The Most Important Source of Support for Finnish Culture in the United States
iittala glass photo by Elina Sirparanta courtesy

Did You Know...

...that you can hear 15 Finnish songs that were recorded in California in 1939 as part of a Works Progress Administration project? 

Sidney Robertson Cowell (above), an ethnographer and collector of traditional American music recorded, on acetate discs, American folk songs and those of 15 ethnic groups.

The collection, California Gold: Northern California Folk Music from the Thirties, is available at the Library of Congress online.

In Central Valley, Shasta County, she made audio recordings of vocalists Celia Koljonen, Fina Petersen and Mary Salonen, who contributed five songs with titles like “Saturday Night,” “Rocky Hills” and “Deep in the Forest.”
In Berkeley, John Soininen belted out “Sailor’s Drinking Song” and nine other tunes including “Don’t Cry, Mother.”
To download or listen to the music and read more about the project, click here.

Library of Congress photo
Happy Spring!

We are learning from Finlandia Foundation chapters that there is a sense of optimism and a hope that they will be able to return to in-person gatherings in the not-too-distant future. While many have turned to virtual meetings and programs, nothing compares to getting together to socialize and enjoy music, films, lectures, craft fairs, language classes, pannukakku brunches and Midsummer celebrations.

During this time of separation, we have been concerned about the segment of our membership that may not have internet access or aren’t comfortable using it, and have not been able to stay connected. We hope that there is outreach to members to involve as many as possible.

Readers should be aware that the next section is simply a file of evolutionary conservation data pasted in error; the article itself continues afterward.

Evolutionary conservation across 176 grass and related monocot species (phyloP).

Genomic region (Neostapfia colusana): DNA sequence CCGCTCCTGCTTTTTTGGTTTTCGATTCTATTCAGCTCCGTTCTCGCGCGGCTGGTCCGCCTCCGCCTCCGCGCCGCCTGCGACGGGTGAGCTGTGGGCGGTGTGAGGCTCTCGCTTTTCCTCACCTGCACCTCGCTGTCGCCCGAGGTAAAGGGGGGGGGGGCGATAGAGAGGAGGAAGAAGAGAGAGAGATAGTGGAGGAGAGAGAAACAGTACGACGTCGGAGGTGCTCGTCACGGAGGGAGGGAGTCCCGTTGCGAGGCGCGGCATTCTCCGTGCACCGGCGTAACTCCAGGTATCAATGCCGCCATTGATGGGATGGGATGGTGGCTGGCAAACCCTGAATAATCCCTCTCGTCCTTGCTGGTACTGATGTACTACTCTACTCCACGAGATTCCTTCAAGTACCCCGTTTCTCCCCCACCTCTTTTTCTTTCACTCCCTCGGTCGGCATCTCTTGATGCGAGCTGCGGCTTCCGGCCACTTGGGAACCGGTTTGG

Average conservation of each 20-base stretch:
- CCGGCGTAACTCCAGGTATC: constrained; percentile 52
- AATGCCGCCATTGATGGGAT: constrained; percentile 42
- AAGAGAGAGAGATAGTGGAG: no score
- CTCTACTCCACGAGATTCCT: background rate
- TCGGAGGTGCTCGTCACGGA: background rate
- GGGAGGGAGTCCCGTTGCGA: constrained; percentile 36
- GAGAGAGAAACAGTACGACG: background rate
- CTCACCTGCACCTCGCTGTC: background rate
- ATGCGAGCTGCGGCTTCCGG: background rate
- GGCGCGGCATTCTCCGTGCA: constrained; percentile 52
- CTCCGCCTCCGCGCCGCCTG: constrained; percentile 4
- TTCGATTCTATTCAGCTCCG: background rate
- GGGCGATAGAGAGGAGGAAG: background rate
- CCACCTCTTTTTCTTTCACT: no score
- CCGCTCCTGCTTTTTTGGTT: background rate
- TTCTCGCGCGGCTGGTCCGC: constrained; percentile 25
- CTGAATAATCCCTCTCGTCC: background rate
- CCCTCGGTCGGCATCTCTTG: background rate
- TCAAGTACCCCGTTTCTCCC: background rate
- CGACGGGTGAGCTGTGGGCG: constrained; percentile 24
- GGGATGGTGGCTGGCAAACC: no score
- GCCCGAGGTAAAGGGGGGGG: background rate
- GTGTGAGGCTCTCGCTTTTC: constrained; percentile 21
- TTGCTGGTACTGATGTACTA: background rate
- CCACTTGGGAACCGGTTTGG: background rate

Are you a Finnish-American or individual who is interested in Finnish culture, but do not belong to a chapter? Please click here for a list of organizations that are affiliated with FFN, or consider joining FFN as an individual member; click here for details.
Be sure to follow FFN on social media; click here: Meet FFN on Social Media

We would love to know which organizations currently have oral history programs to preserve the knowledge and stories of Finnish America, or are planning to record these stories when it’s safe to do so. Please email us at the address below with the status of your project.

We are offering a robust variety of virtual, free events in addition to our traditional grants and scholarships, Soiva Music Camp and financial support for students attending Salolampi Finnish Language Village. And we have exciting, new programs coming soon (see below).

Fortunately, your financial support indicates that these efforts seem to be appreciated. Your gifts are essential to our ability to share the rich history and contemporary culture of Finland and Finnish America.

With sincere thanks,

Anne-Mari Paster
ampaster @ rcn. com
My American Dream and the Grammy Connection
In the monthly FFN program My American Dream, tech investor Michel Wendell chats with Finnish and Finnish-American entrepreneurs who are pursuing success in the U.S.

On Thursday, March 25, Michel and Eero Teerikorpi talk about entrepreneurship.

My American Dream has a Grammy connection! The program's intro and closing music was written by Finnish songwriter and producer Jonas W. Karlsson---now of LA---who produced and was a writer on "U Move, I Move" on the 2021 Grammy-winning John Legend album Bigger Love.

Check out his MAD music at the FFN YouTube channel.
Chapter Spotlight: Copper Country, Michigan

Home of Heikinpäivä

Finnish migration to Michigan’s Upper Peninsula began in the late 1800s, when men came to work in the booming copper and iron mines. The Finns were the largest of several ethnic groups in “Copper Country,” and remain a presence today; the region claims the highest population of people of Finnish descent in the U.S.